Linters - brightstudent/backend Wiki


Linters and formatters are tools for cleaning up your code. This guarantees that your code is consistent and simple to understand (consider indents, single/double quotes, and so on).

Advantages of Linting

  1. Fewer errors in production. The use of linters helps to diagnose and fix technical issues. As a result, fewer defects make their way to production.
  2. Readable, maintainable, and more consistent code. Linters can help teams achieve a more readable and consistent style, through the enforcement of its rules. (This is also called formatting)
  3. Fewer discussions about code style and aesthetic choices during code reviews. Code review discussions shouldn’t be riddled with endless arguments about stylistic preferences. Linters can take those topics out of the way.
  4. Objective measurement of code quality. Discussions about code quality often veer into subjectivity. Linters provide an objective and measurable assessment of code quality.
  5. More secure and performant code. Not all linters analyze source code regarding its performance and safety, but some do.
  6. Education about code quality reaches more developers. Linters can help developers—particularly the most inexperienced ones—to learn about code quality.

My linter options



  • Comes configured and ready to go (if you agree with the rules it enforces)


  • JSLint doesn’t have a configuration file, which can be problematic if you need to change the settings
  • Limited number of configuration options, many rules cannot be disabled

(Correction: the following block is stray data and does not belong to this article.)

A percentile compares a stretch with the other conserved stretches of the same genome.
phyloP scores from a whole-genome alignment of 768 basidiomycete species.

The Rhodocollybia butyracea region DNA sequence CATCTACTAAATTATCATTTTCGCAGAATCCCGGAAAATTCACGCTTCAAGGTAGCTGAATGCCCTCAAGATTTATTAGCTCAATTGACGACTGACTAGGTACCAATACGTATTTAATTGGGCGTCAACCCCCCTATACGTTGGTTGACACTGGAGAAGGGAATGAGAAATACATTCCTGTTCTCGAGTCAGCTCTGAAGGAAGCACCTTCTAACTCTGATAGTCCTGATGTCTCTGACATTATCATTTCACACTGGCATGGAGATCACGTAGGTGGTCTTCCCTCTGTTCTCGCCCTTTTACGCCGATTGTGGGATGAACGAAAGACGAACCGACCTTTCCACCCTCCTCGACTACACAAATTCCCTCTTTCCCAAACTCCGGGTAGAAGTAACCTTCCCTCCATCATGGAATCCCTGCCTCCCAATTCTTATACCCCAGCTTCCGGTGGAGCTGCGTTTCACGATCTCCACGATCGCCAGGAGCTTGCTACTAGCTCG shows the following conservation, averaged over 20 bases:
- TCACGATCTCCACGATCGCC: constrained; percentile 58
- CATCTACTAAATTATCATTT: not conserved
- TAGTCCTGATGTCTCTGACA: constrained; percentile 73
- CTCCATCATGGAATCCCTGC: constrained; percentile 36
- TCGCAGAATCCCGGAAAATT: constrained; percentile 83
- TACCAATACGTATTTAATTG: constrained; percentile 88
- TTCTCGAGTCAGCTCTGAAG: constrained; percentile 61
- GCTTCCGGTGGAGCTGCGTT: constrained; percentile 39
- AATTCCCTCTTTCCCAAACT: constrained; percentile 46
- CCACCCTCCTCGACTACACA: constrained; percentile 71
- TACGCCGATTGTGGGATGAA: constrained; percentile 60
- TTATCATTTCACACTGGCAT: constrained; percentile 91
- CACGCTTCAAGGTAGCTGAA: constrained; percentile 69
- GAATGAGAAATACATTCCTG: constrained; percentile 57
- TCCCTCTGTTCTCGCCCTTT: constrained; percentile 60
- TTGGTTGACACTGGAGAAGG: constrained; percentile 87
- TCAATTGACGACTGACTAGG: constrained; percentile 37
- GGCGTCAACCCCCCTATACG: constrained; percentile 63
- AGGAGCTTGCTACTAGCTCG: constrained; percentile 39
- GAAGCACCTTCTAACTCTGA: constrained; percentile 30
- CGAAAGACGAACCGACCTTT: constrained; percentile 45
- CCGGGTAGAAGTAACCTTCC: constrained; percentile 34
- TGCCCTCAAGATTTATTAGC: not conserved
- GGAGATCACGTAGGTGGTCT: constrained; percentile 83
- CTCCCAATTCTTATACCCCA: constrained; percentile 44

• You can’t add custom rules
  • Undocumented features
  • Difficult to know which rule is causing which error



  • Most settings can be configured
  • Supports a configuration file, making it easier to use in larger projects
  • Has support for many libraries out of the box, like jQuery, QUnit, NodeJS, Mocha, etc.
  • Basic ES6 support


  • Difficult to know which rule is causing an error
  • Has two types of option: enforcing and relaxing (which can be used to make JSHint stricter, or to suppress its warnings). This can make configuration slightly confusing
  • No custom rule support



  • Flexible: any rule can be toggled, and many rules have extra settings that can be tweaked
  • Very extensible and has many plugins available
  • Easy to understand output
  • Includes many rules not available in other linters, making ESLint more useful for detecting problems
  • Best ES6 support, and also the only tool to support JSX
  • Supports custom reporters


  • Some configuration required
  • Slow, but not a hindrance

My Choice

My choose ESLint over the others. JSLint is strict and not configurable, whereas JSHint is lacking the extension mechanism. ESLint checks your code for bugs and other problems as well. ESLint is also the obvious choice since we are expected to use ES6 (or ES2015). Of all the tools mentioned, it has the widest support for ES6 features.

My configuration

module.exports = {
	"env": {
		"browser": true,
		"commonjs": true,
		"es2021": true
	"extends": "eslint:recommended",
	"parserOptions": {
		"ecmaVersion": "latest"
	"rules": {
		"indent": [
		"linebreak-style": [
		"quotes": [
		"semi": [